Rwanda Tour Association President on His Favorite Spots and Why Hospitality Schools Need to Step It Up
If you’re looking to start a tour company in Rwanda, there’s one person you definitely want to know: Joseph Birori. As the president of the Rwanda Tours and Travel Association (RTTA), Birori knows the ins and outs of the industry and just about everyone in it.
He’s spent more than a decade in the sector, watching it grow and change. As the founder and managing director of his own tour company, Primate Safaris, he has firsthand knowledge of the challenges and rewards of the industry.
Those years of experience and insight make Birori the logical choice to head the RTTA, which boasts 48 tour operators, ranging from Amahoro Tours to Volcanoes Safaris. AkilahNet sat down with Birori to find out how he got his start and his predictions for the industry’s future.
How has the industry changed from when you started 11 years ago?
When we started, the industry was dead. Parks were closed, and tourists were scarce due to security reasons. But now, everything has changed. Most importantly, security, which plays a major role in tourism, is now abundant.
What made you decide to pursue a career in tourism? At what point did you decide to go into business for yourself?
I’ve always had this profound love of travel, interaction, and adventure.
Long ago, in 1978, I went to Utali College, which is a tourism school in Kenya, and after graduation I worked for 16 years in a tour company.
I am not an academic person. Even from a young age, I have always been a business-driven person. When I came back in the country, I realized there was this huge gap in tourism, and I felt a sense of duty towards my country. And since I had experience in the field, it felt like it could only be me to fill that gap. That’s when I decided to start Primate Safaris.
What do you like most about your job?
A happy client is my joy. When tourists come into the country, we give them a briefing about what to expect, and once they finish their sojourn, we hold a debriefing. My happiness is when a tourist confirms what we told him in the briefing.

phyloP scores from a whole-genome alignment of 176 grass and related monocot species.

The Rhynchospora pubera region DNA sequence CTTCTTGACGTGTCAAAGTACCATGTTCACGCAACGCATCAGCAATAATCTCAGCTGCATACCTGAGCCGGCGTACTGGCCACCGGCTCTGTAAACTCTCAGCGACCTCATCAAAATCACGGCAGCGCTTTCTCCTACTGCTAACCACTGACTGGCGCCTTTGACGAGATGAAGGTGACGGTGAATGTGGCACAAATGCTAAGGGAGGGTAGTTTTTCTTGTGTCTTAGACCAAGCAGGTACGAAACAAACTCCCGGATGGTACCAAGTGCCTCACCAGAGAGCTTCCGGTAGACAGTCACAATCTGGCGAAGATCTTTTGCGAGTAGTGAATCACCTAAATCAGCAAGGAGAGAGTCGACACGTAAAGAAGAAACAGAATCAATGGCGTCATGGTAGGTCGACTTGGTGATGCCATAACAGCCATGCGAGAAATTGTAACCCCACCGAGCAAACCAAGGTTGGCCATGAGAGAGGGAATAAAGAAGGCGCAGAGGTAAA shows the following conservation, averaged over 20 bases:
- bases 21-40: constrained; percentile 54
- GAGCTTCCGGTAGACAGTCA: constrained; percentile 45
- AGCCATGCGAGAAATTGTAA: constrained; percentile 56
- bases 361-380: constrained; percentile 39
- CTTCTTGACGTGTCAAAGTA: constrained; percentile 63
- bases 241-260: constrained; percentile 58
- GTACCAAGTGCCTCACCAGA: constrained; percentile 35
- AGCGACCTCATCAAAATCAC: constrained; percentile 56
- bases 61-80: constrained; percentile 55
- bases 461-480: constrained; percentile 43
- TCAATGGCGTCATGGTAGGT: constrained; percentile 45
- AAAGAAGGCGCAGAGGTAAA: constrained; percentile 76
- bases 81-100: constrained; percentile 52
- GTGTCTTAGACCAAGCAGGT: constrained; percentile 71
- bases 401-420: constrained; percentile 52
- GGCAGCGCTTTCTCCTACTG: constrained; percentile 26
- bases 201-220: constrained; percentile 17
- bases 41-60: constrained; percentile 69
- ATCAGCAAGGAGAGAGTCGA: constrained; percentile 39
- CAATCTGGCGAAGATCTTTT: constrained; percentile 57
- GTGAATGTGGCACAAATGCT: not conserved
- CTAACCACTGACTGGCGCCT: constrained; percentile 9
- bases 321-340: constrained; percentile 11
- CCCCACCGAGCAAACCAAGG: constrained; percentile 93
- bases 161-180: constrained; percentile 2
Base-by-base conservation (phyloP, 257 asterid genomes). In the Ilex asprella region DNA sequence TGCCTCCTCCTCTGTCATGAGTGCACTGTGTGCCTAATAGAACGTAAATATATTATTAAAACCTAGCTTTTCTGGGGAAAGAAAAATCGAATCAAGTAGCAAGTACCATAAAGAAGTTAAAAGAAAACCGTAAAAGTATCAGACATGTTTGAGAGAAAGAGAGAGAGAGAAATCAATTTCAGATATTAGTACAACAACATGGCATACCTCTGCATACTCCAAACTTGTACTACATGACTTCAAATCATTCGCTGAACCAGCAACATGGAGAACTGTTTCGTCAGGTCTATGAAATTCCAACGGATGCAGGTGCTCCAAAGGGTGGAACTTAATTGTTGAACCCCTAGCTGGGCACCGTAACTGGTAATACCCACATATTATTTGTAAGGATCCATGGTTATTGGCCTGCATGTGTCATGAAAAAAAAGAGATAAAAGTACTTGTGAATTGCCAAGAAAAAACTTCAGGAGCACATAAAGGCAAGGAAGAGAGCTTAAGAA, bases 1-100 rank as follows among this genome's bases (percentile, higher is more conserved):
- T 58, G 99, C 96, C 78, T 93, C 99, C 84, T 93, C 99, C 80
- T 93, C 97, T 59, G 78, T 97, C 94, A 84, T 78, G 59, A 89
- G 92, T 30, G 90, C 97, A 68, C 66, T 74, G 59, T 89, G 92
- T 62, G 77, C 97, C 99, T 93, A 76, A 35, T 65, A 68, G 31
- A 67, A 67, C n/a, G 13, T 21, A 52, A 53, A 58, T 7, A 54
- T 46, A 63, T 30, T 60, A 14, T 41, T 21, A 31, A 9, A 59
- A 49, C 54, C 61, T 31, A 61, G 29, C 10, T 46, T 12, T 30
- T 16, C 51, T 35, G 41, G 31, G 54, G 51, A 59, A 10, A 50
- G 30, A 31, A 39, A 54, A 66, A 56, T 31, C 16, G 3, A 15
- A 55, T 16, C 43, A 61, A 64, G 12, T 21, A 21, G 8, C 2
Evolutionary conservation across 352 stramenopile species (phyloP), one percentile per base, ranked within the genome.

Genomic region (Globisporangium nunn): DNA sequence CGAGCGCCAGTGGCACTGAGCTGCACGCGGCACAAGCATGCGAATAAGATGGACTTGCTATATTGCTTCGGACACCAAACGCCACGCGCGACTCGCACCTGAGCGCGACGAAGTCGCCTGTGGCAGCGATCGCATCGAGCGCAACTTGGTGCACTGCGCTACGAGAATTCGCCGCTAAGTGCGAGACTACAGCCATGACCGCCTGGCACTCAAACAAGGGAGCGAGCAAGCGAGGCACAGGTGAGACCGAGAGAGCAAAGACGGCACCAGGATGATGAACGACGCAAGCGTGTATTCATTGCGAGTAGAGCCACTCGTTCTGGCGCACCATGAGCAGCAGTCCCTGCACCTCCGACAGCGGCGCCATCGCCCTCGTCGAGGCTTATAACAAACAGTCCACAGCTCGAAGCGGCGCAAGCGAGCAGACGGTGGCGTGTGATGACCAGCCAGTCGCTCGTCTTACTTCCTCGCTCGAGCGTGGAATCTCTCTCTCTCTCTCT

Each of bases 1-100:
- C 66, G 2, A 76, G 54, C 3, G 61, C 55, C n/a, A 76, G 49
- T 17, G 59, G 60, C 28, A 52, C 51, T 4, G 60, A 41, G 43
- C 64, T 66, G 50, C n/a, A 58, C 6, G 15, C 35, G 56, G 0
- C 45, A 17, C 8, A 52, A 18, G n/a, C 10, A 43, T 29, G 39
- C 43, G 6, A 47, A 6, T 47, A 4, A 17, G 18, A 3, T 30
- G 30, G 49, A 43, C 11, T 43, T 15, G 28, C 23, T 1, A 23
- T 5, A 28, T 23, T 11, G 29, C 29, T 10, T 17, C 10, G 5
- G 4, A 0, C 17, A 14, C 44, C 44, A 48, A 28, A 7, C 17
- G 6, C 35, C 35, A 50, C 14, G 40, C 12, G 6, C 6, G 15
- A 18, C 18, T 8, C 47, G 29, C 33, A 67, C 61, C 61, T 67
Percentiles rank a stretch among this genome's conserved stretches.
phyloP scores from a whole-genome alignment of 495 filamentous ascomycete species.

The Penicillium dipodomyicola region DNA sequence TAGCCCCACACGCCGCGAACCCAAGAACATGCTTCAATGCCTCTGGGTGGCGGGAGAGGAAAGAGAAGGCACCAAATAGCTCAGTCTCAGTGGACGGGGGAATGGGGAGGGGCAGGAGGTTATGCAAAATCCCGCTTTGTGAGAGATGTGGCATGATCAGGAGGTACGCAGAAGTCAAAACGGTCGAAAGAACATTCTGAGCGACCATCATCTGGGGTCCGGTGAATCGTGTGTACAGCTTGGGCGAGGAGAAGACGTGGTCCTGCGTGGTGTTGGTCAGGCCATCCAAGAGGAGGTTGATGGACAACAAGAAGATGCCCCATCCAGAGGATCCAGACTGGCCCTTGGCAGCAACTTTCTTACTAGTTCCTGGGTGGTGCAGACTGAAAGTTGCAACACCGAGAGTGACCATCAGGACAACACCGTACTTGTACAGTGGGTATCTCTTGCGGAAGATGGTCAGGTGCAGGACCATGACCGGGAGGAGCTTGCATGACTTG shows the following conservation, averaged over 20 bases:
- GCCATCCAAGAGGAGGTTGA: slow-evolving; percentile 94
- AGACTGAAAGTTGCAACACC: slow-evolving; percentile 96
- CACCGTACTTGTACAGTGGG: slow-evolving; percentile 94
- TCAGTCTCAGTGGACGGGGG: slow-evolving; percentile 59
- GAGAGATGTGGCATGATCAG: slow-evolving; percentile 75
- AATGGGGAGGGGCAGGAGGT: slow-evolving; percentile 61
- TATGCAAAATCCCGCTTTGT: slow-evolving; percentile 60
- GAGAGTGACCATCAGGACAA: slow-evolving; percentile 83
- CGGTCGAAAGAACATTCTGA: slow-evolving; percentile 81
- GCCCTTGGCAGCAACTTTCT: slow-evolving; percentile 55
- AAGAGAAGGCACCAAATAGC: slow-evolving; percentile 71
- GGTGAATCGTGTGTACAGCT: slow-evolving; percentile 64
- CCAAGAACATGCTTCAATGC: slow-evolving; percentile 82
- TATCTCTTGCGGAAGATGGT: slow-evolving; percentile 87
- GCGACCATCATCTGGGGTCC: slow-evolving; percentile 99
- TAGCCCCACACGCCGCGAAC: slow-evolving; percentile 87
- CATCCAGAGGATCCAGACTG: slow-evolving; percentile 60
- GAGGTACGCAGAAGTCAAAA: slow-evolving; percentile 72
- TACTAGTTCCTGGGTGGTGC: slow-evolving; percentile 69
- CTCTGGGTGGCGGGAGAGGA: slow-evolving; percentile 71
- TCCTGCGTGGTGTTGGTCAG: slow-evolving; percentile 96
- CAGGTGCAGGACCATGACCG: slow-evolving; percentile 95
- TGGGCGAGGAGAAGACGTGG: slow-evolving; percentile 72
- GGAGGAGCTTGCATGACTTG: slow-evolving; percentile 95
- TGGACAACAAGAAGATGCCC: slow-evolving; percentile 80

“When I came back in the country, I realized there was this huge gap in tourism, and I felt a sense of duty towards my country. And since I had experience in the field, it felt like it could only be me to fill that gap.”
What’s your favorite tourism spot in Rwanda?
To be honest, Rwanda is very diverse and its beauty is astonishing. Even though gorillas are a five-star attraction, I also like the serenity of Karongi (Kibuye).
What are the challenges you faced when you started? How did you overcome them?
It was really hard to start a company in an industry that was being rebuilt from scratch. But the main challenge was to recruit the best employees. You see, in tourism, like most other businesses, the employees are the backbone of the industry. We have to be meticulous about our choices, but also we have in-house trainings for new recruits.
What do you look for when recruiting?
I myself get involved in interviews and I look for character. It takes no more than 10 minutes to decide if a person was made for this job.
Where do you see the biggest demand in the tourism and hospitality industry? How can people position themselves in these areas?
That would be hotels. But the challenge is to get the right people because the right people are not on the market. Many college graduates lack all the skils needed for this demanding sector. Schools have a big role to play regarding this issue; they will have to produce apt students.
What are some overlooked opportunities in tourism and hospitality that job seekers should check out?
Most job seekers don’t have industrial attachments, and this leads to less exposure. Even at school, half of the learning should be industrial, which is not the case so far. Again, a waitress or a housekeeper should be professional on the point of making it a career.
How do you see the progress of the hospitality industry?
It is a growing industry, but with this fast growth, comes the challenge of professionalism. Again, in the long run, higher learning institutions will have to play a bigger role in producing the professionals needed.
What’s something that people don’t know about the hospitality industry as career path?
Awareness. People don’t realize that this is a real career. They only hear that tourism is growing, but still it is not considered a career choice. This is a problem at the industry’s junior level. Yes, it doesn’t pay much, but you can still make money with tips if you work professionally.
What advice would you give to someone looking to start their own company as you did?
First acquire knowledge, be passionate about it, and make sure it is what you want. There are no two ways here. But also innovate; don’t do what others have already done. Bring something new to the table.
This interview has been edited for brevity and clarity.